When it comes to education & technology, what comes first, the chicken, or the egg? Is primary & K-12 education pushing post-secondary institutions to be more innovative, or is higher education leading the charge? Or, are both simply responding to the inevitable shift in expectations, behaviours and learning preferences of students?
It’s interesting, I work in higher education at a college that I consider to be innovative & forward thinking in its’ use of technology in the classroom and integrating it into the full student experience. We have been a leader in establishing mobile learning programs where students are required to bring a device into the classroom; have transitioned traditional ‘chalk-and-talk’ classes to hybrid classes with online learning integrated into the course delivery; and have spear-headed a large scale e-text initiative that is rolling out across multiple programs at the college.
At the same time, my children are in the early years of the primary education system. Their current school is not on the cutting edge of technology by any stretch. However, I see significant developments going on in the primary education space as it related to information & communication technology (ICT). The new school that my one son will start at next year has a mobile computer lab, where 70 laptops are shared across the ~300 students in the elementary school. At the school tour, I observed a grade 1/2 split class where each student had a laptop, and they were building out storyboards and working on a research project. I was sufficiently impressed!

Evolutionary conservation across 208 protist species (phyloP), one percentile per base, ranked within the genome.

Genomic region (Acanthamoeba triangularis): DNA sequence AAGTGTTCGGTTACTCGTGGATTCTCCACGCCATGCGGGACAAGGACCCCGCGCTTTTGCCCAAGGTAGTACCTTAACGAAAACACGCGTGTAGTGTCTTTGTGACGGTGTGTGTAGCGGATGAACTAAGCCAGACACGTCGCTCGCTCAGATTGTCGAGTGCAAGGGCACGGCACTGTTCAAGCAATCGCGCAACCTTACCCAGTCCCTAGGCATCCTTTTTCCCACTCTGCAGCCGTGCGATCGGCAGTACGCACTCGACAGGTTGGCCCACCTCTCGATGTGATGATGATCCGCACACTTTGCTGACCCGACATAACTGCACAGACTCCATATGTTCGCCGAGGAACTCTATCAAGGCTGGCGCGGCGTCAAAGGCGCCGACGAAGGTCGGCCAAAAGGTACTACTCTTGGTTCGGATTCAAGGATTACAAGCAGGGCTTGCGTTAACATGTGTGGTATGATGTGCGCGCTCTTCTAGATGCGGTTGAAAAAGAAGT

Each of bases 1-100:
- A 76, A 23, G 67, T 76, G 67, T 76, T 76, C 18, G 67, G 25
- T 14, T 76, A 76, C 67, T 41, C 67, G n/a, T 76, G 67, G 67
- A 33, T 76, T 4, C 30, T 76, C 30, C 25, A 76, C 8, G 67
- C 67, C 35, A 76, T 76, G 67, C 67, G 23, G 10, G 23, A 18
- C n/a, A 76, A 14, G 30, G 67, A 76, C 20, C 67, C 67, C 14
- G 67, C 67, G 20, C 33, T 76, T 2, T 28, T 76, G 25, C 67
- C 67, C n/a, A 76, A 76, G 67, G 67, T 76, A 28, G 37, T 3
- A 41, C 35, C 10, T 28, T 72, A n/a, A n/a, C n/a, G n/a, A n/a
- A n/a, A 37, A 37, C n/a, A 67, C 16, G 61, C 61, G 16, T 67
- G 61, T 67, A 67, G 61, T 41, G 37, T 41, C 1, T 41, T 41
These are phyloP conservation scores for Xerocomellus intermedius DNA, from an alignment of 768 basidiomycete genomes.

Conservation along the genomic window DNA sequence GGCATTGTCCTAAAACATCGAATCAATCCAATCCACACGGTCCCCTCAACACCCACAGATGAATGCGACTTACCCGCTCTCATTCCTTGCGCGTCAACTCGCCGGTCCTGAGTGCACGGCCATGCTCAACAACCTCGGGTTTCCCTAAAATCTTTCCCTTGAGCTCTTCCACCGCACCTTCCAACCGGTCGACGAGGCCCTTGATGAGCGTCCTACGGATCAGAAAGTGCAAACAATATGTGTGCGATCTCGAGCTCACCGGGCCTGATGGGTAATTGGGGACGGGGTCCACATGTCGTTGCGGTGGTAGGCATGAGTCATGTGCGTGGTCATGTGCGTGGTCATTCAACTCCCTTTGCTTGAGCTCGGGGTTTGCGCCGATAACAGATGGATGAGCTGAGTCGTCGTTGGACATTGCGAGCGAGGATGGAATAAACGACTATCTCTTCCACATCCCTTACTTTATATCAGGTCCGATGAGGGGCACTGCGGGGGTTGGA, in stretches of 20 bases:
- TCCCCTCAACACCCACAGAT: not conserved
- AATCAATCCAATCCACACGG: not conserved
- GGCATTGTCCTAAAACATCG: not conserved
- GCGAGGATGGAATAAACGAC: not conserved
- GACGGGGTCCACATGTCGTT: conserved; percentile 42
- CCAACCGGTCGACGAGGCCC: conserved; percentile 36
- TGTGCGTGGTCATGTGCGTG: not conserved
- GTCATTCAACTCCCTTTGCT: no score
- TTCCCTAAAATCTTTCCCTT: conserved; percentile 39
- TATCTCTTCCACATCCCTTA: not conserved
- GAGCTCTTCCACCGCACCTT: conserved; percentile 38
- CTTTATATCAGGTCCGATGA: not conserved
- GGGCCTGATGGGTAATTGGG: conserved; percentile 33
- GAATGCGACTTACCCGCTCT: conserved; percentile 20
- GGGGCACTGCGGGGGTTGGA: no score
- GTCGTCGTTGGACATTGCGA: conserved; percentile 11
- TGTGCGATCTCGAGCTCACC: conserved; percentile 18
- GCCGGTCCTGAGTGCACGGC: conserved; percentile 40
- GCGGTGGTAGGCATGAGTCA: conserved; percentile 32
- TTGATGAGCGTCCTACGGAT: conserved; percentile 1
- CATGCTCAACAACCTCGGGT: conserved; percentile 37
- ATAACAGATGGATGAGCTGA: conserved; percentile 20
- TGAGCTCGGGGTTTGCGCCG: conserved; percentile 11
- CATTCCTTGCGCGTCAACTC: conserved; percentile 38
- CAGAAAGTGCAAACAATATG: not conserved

I’ve also researched into many of the private schools in our area. Without question there is a gap between private and public schools when it comes to ICT investments and level of integration in the classroom. Hands down the private schools are significantly more advanced in this area, imo – which is somewhat concerning, considering that the general public cannot afford to send their children to private schools. However, I do believe that the practices & approaches being used in these schools will trickle down into the public systems over time.
I’m continuously monitoring my Twitter streams, RSS feeds and newsletters for the latest developments and trends in education & technology – and across the board, there is an emphasis and investment on integrating technology into the classroom, to create more collaborative & engaging learning environments. And at the end of the day – it’s the outcomes that is of paramount importance, not the technology. The complicating wrinkle for higher education is that regardless of where they sit on the technology adoption curve and on creating better learning experiences & opportunities – in order to keep ahead, they must always be looking at the newest and youngest students entering the school system, and understanding their needs, expectations, and learning environments.
And there is why I am in higher ed, and attending my latest MOOC, “ICT in Primary Education: Transforming learning across the curriculum”, from the University of London and UNESCO Institute of IT in Education.